The External Data Provider is THE Swiss Army knife of the Toolset. Sure it connects to your external data, but did you realize all the connection types it supports and the possible properties you can specify with each? During this blog series we’ll cover all the connection types, the properties associated with them and also provide examples for you to reference going forward. This article assumes you have seen a connection file before and understand its format of an opening & closing <CorasWorks> parent element with each connection being stored as a <Data> element within.

This final article in the series will cover two topics actually – the File connection type and the aggregate properties that can be used when “mashing up” data via the External Data Adapter.

A connection type of File, as the name implies, is for when you simply want to connect to a file containing XML data. If the file in question is in a web accessible location, this connection will actually work the same way as if you created an HTTP Post connection to the URL of the file. However, imagine a situation where you have an XML file on a network share. Perhaps you have some legacy or archived data; or it’s a secured application in where you only need periodic data dumps from a secured source you cannot or do not want to tap directly into.

With the File connection type, you can place that XML file on any network resource accessible (from the perspective of the SharePoint server) and pull it in as if it were any other connection type. Update the file in its location; see the results in your SharePoint applications.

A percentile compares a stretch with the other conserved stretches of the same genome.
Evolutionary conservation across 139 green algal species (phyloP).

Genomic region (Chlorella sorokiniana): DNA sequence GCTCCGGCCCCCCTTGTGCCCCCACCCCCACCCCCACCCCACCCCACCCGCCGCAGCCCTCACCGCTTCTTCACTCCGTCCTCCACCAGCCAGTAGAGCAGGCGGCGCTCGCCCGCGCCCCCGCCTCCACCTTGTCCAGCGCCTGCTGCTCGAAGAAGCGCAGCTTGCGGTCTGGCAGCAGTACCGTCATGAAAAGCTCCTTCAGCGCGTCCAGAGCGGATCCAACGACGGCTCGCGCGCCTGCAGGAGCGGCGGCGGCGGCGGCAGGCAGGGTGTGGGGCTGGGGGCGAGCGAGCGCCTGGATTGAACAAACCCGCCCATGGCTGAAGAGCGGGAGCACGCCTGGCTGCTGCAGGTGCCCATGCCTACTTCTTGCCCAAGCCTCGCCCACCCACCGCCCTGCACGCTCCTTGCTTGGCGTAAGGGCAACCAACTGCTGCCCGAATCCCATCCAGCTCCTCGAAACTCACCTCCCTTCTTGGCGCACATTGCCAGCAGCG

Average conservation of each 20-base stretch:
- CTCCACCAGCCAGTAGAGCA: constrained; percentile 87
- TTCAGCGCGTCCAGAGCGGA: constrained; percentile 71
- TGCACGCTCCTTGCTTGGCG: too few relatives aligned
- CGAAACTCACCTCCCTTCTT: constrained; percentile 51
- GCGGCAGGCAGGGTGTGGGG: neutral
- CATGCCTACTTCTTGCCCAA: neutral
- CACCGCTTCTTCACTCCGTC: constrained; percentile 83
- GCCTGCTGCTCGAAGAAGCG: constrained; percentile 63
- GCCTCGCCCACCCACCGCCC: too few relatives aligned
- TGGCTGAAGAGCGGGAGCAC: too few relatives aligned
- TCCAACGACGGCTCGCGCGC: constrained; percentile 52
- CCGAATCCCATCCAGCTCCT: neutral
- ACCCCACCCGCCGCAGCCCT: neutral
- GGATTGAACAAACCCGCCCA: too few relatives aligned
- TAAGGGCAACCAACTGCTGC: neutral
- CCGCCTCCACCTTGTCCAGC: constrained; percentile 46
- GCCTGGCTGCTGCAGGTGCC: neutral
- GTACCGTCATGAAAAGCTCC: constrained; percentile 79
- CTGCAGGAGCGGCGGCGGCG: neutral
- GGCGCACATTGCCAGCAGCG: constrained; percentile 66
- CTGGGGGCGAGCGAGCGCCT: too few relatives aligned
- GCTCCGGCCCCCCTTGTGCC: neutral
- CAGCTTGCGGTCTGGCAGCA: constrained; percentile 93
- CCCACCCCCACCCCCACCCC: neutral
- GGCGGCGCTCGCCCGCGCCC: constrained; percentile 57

The File connection type rivals the HTTP Post in its simplicity. A connection could be as basic as:

<Data>
<Name>YourConnectionName</Name>
<Default>True/False</Default>
<ConnectionType>File</ConnectionType>
<FileLocation>Path </FileLocation>
</Data>

Your path is then simply a URL, like in an HTTP Post connection, or it can be a UNC network path such as “\\ServerName\SharedFolder\MyXMLFile.xml”. Once you’ve connected to that XML file on your network or out on the web, you have the familiar properties from the other connection types available as well. They are:

Property Name / Element

Property Use / Function

<Values> The Values element simply holds empty child nodes representing each and every parameter that you wish to pass into this connection. Thus, if you plan to pass in a parameter called “Department” into your connection, you would need a self-closing <Department /> element inside your <Values></Values> elements. This is to let the connection know to look for a GET/POST param with the name specified. There’s no limit to the number of params.
<OutputType> Default is “text/xml” however “text/html” & ”text/plain” are also supported.
<XslStylesheet> Actual XSL to transform the response from your Provider. However, it is recommended to use an attached stylesheet (see next property) as opposed to including your XSL in line here.